Water Life Magazine: Part 14. Incorporated in Zoo and Animal Magazine 1940-41

AZM March 1940From March 1940, Water Life was incorporated into the monthly Zoo and Animal Magazine. The publishers of the latter had a deal with the Zoological Society such that the magazine was ‘the official magazine of the Zoological Society of London’. I have a few copies from 1940 and 1941. Initially, the Water Life section had a few pages but this dwindled to two and finally to one, as paper restrictions became more stringent. Articles in March 1940 were written by Louis C. Mandeville, ‘Amphibius’ and Margery Elwin but it looks as if Margery Elwin pulled a few topics together for the later issues as space became tighter.

 

AZM March 1940 2

 

This is the first page of the Water Life Section

AZM March 1940 3

 

Marshall Press, the original publishers were reminding readers that they could still get their copies of Water Life bound, or buy a volume ready bound:

AZM March 1940 4

 

AZM June 1941 aThen, in the June 1941 issue came the news that because of paper shortages, Zoo and Animal Magazine was to be discontinued with immediate effect. That was the last issue.

AZM June 1941 b

 

 

 

 

 

 

 

 

 

 

 

 

 

 

 

 

 

 

 

 

 

 

 

This is the last page of the Water Life section before it reappeared in 1946. In Britain, herpetology, both amateur and professional, was on hold while the physical sciences and technology were about to be the big thing for all schoolboys and for the hope of progress. I do not have copies from the early post-war years but when I do or can fit in a visit to the Zoo Library, this is the end of the present series of posts on Water Life magazine.

 

AZM June 1941 c

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Water Life Magazine: Part 13. 1939: War

Water Life magazine in 1939 makes sad reading. War loomed and then came on 3 September. The magazine carried on as normal until September. For example, W.Christian* described how to make a tropical aquarium heater (paraffin flame under an asbestos sheet beneath the aquarium) in the issue of 29 August. Then the issue of 12 September contained an Editorial beginning:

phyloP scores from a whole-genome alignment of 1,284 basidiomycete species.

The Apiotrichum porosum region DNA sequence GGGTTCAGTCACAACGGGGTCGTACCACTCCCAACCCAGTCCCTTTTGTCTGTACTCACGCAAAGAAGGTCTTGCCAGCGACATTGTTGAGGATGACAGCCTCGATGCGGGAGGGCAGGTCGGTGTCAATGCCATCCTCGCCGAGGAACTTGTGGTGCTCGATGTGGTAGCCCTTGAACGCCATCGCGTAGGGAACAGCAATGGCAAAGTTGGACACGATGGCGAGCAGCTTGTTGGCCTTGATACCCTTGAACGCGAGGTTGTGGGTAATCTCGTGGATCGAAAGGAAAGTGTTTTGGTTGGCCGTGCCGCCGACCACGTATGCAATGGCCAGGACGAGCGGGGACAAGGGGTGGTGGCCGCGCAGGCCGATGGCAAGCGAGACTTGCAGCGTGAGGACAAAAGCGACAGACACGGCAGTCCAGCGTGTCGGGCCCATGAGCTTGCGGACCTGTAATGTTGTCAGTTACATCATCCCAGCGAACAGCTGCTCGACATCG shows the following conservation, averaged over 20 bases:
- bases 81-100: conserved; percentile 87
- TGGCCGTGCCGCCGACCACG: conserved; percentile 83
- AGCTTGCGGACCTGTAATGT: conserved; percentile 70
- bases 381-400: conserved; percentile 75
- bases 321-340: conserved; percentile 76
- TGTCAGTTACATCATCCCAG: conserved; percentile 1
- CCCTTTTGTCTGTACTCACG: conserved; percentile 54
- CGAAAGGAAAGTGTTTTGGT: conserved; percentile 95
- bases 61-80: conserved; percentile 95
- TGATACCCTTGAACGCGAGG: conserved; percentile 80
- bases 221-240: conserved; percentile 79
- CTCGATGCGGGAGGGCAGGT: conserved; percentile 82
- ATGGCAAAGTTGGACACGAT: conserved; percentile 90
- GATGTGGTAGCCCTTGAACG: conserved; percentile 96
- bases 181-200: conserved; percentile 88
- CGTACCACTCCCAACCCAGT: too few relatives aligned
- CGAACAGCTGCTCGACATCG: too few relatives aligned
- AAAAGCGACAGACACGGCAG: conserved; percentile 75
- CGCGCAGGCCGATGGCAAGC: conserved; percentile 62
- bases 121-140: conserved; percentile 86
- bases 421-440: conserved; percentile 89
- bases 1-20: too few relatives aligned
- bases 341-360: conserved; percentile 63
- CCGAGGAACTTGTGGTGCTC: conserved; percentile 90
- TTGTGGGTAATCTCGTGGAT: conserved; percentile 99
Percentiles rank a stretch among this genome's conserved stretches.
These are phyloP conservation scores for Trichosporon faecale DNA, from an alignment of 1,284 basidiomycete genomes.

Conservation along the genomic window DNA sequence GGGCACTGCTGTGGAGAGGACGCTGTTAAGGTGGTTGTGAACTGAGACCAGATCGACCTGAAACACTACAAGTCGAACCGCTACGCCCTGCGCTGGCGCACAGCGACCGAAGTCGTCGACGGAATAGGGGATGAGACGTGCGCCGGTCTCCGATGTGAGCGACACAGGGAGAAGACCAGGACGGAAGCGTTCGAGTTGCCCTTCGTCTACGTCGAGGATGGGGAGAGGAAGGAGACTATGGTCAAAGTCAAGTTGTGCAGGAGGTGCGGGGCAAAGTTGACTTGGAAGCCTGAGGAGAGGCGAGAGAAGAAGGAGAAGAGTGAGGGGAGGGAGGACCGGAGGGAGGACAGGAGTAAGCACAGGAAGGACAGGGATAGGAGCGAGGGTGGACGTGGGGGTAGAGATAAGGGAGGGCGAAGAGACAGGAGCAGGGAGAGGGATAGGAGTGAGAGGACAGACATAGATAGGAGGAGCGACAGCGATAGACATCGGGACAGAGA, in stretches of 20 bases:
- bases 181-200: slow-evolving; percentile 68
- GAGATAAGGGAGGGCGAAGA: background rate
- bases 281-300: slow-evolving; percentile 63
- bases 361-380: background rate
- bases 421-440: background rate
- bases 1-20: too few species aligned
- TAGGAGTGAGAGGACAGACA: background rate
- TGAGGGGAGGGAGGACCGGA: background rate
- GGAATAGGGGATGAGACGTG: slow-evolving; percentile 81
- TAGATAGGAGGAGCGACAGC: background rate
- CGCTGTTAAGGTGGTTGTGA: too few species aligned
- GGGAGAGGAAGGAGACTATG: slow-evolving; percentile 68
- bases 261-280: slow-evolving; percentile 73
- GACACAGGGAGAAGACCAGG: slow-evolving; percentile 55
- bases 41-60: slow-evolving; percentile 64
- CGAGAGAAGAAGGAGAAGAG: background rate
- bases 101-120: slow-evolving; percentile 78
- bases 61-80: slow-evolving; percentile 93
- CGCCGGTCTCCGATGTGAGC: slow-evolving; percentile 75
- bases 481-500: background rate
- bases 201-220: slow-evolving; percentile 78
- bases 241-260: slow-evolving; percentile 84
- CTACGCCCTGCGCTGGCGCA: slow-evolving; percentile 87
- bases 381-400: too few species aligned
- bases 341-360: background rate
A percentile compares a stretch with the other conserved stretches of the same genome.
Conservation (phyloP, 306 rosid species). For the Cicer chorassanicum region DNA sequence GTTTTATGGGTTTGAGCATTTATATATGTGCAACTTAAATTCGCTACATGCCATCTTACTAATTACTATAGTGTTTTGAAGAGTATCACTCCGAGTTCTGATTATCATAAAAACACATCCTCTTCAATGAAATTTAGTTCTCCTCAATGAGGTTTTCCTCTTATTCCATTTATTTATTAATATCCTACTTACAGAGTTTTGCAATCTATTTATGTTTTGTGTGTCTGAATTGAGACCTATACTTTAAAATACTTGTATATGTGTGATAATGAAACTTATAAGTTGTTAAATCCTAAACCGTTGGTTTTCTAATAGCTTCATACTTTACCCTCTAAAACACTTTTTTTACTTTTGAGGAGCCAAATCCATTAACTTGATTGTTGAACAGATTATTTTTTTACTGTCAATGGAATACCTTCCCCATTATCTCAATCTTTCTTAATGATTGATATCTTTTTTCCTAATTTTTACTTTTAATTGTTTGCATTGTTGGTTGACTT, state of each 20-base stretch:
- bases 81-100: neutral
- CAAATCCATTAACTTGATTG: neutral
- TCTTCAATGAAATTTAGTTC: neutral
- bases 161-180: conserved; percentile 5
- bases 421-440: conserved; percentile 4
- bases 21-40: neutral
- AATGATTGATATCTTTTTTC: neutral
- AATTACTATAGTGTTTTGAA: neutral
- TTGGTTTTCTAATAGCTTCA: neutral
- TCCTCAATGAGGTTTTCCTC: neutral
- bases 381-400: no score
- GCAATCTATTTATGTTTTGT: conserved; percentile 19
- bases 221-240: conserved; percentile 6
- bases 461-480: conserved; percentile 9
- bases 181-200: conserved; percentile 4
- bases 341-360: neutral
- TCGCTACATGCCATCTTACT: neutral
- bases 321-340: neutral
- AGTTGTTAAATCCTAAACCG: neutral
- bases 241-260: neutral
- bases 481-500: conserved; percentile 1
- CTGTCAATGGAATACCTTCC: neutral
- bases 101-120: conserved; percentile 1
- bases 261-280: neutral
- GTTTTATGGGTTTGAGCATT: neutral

It has been our belief in the trying times through which we have been passing, when newspapers and magazines oozed with rumours of war, when everyone spoke of war, and when it was impossible to walk down the street without seeing evidence of warlike preparations, that when the aquarist turned to his peaceful hobby he wanted to forget for a while the troubles of the outside world. We have therefore carefully avoided all mention of current world affairs. We still believe in this policy, but events have unfortunately made it necessary for us to break this rule for once.

The Editorial continued to say that wild stories had circulated in the first few days of the war of fish being sold off for a fraction of their value, of aquariums being thrown in the dustbin and dealers’ shops being closed. It continued on a ‘change is opportunity’ note: no fish food from Germany would mean a greater opportunity for British manufacturers. It finished ‘…it is foolish to pretend that things are worse than they really are. Our hobby has been built up by hard work, by courage, and by perseverance; we are not going to give it up without a struggle.